This article describes the development, implementation, evaluation framework, and initial outcomes of a unique campus-community training initiative for community-based participatory research (CBPR). The South Carolina Clinical & Translational Research Center for Community Health Partnerships, which functions as the institution's Clinical Translational and Science Award Community Engagement Program, leads the training initiative known as the Community Engaged Scholars Program (CES-P). The CES-P provides simultaneous training to CBPR teams, with each team consisting of at least one community partner and one academic partner. Program elements include 12 months of monthly interactive group sessions, mentorship with apprenticeship opportunities, and funding for a CBPR pilot project. A modified RE-AIM (Reach, Effectiveness, Adoption, Implementation, Maintenance) framework guides the process, impact, and outcome evaluation plan. Lessons learned include challenges of group instruction with varying levels of readiness among the CBPR partners, navigating the institutional review board process with community co-investigators, and finding appropriate academic investigators to match community research interests. Future directions are recommended for this promising and unique dyadic training of academic and community partners.
|Number of pages||10|
|Journal||Health Promotion Practice|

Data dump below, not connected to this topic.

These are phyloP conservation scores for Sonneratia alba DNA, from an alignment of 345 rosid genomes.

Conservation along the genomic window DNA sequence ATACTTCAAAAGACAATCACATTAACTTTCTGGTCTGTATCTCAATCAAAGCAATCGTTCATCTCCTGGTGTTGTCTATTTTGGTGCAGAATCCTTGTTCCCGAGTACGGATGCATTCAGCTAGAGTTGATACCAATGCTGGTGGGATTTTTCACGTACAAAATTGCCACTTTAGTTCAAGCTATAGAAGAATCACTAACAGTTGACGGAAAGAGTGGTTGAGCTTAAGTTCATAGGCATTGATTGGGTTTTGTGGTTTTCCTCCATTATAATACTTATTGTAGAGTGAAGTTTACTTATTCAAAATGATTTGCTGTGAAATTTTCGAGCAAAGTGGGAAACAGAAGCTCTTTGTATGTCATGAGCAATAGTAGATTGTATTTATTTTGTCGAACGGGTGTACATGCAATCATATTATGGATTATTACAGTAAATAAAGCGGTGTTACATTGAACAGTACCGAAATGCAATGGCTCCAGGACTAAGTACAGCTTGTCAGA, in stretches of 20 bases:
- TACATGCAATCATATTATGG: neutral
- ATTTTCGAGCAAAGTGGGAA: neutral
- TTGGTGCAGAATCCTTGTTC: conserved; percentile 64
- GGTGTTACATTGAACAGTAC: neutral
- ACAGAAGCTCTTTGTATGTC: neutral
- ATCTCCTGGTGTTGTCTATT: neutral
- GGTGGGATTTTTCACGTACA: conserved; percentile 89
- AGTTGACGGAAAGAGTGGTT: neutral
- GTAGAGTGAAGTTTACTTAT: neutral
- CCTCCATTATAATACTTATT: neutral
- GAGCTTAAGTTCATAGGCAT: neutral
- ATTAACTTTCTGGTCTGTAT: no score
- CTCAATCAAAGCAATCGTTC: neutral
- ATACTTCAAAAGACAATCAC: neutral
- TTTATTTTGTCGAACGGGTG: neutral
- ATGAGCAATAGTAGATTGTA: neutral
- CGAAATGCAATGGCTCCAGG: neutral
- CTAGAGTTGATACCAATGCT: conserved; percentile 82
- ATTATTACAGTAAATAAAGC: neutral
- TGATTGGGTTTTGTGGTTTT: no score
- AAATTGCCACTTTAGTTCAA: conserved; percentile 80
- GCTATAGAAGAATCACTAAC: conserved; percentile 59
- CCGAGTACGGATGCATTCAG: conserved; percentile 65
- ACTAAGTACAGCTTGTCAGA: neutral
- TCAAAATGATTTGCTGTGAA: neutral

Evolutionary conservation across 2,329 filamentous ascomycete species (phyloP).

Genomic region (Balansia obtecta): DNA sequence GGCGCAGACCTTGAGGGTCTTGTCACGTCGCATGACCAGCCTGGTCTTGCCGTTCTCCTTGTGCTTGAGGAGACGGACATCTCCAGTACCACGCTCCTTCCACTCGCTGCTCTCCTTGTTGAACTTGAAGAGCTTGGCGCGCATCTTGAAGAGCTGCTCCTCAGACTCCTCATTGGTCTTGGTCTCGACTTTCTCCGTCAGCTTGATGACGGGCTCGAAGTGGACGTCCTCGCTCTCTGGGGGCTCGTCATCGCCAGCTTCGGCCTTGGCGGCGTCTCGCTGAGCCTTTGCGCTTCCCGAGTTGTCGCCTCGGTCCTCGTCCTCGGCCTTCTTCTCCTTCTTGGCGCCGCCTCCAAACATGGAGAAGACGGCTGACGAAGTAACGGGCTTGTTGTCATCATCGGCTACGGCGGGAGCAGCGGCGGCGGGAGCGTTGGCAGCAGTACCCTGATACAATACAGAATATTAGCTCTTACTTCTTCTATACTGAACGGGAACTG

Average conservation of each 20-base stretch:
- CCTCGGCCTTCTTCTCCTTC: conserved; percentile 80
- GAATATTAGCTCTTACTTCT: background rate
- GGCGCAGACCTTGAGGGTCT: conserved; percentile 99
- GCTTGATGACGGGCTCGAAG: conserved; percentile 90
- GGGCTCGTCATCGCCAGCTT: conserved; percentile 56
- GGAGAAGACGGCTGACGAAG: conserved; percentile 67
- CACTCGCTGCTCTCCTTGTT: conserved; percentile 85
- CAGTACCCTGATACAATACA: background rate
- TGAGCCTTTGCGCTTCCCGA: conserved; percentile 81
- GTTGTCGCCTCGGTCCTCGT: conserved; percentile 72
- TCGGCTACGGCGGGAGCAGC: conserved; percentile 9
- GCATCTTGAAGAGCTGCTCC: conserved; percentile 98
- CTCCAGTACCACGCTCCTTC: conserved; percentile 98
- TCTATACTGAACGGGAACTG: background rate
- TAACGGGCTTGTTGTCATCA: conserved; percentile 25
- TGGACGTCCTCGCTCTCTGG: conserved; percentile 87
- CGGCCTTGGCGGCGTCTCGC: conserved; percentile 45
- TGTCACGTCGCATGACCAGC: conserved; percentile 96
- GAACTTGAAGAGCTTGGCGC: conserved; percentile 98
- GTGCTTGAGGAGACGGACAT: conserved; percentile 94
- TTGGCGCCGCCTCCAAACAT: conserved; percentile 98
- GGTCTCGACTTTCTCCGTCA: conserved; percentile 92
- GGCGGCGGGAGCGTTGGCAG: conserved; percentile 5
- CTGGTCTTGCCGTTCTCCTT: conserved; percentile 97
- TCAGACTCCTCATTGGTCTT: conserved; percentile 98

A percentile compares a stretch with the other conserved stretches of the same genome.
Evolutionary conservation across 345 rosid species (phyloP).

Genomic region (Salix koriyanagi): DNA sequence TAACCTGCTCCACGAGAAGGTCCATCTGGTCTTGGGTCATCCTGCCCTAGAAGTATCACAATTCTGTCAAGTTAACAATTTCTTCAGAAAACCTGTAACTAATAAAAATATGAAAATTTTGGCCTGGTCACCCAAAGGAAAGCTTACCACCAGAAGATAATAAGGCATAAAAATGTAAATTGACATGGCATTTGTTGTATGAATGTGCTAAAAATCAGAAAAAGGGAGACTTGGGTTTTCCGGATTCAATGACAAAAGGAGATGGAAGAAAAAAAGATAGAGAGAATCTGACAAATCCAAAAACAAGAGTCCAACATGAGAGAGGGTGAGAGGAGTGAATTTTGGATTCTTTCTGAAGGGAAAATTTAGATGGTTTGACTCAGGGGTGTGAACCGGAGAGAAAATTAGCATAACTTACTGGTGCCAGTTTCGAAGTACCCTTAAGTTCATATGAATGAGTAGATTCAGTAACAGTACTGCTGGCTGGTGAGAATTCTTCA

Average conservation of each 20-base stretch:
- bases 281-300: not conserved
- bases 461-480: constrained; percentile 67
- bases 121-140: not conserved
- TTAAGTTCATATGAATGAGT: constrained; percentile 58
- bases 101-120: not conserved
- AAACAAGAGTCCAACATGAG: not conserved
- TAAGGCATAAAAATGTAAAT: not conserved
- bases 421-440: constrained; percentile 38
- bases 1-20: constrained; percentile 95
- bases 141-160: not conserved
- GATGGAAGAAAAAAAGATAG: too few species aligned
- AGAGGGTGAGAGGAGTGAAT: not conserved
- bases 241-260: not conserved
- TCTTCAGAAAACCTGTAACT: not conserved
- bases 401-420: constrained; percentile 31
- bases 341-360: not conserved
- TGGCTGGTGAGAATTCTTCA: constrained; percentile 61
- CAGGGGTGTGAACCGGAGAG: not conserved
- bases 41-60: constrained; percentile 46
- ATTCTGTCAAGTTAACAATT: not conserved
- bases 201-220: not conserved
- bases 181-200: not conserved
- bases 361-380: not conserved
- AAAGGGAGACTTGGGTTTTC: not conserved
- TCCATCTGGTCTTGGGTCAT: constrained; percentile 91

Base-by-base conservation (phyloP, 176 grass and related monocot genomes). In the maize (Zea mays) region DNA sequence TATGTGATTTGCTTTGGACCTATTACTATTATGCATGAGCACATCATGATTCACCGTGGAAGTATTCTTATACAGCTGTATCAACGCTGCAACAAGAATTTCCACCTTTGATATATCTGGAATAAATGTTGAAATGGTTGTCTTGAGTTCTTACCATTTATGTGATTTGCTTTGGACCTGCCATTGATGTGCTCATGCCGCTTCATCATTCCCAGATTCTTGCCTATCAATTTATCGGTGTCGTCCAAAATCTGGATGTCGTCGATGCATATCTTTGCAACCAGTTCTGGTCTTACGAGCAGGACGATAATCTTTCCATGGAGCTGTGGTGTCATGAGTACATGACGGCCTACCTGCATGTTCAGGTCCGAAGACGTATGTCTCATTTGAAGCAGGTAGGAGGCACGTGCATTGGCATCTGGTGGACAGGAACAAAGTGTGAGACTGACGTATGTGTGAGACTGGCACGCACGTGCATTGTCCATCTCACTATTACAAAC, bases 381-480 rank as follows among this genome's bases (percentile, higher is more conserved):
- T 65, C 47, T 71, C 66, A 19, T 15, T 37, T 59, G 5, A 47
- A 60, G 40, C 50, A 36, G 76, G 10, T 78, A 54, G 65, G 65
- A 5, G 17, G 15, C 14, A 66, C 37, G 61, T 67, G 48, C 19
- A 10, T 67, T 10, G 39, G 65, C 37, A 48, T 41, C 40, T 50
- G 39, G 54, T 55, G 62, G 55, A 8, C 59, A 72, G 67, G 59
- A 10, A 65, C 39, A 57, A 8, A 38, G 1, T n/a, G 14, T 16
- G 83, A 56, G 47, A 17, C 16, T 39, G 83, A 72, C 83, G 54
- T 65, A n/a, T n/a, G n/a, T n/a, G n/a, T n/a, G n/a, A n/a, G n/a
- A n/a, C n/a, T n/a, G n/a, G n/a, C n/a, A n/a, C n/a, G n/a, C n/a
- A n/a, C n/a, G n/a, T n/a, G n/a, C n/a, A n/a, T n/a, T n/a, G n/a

|State||Published - Jul 2013|
Bibliographical noteFunding Information:
This research and development project was conducted by the Medical University of South Carolina and is made possible by a cooperative agreement that was awarded and administered by the U.S. Army Medical Research and Material Command (USAMRMC) and the Telemedicine & Advanced Technology Research Center (TATRC), Fort Detrick, Maryland 21702, under Contract Number: W81XWH-10-2-0057. This work was also supported by the South Carolina Clinical & Translational Research Institute, Medical University of South Carolina’s CTSA, NIH/NCRR Grant Number UL1RR029882 and NIH/NCATS UL1T R000062. The views, opinions and findings contained in this research are those of the Company/Laboratory/medical facility, etc., and do not necessarily reflect the views of the NIH, NCCR, or Department of Defense and should not be construed as an official DoD/Army policy unless so designated by other documentation.
- college/community partnerships
- community-based participatory research
- health research
- program planning and evaluation
- university/college health
ASJC Scopus subject areas
- Public Health, Environmental and Occupational Health
- Nursing (miscellaneous)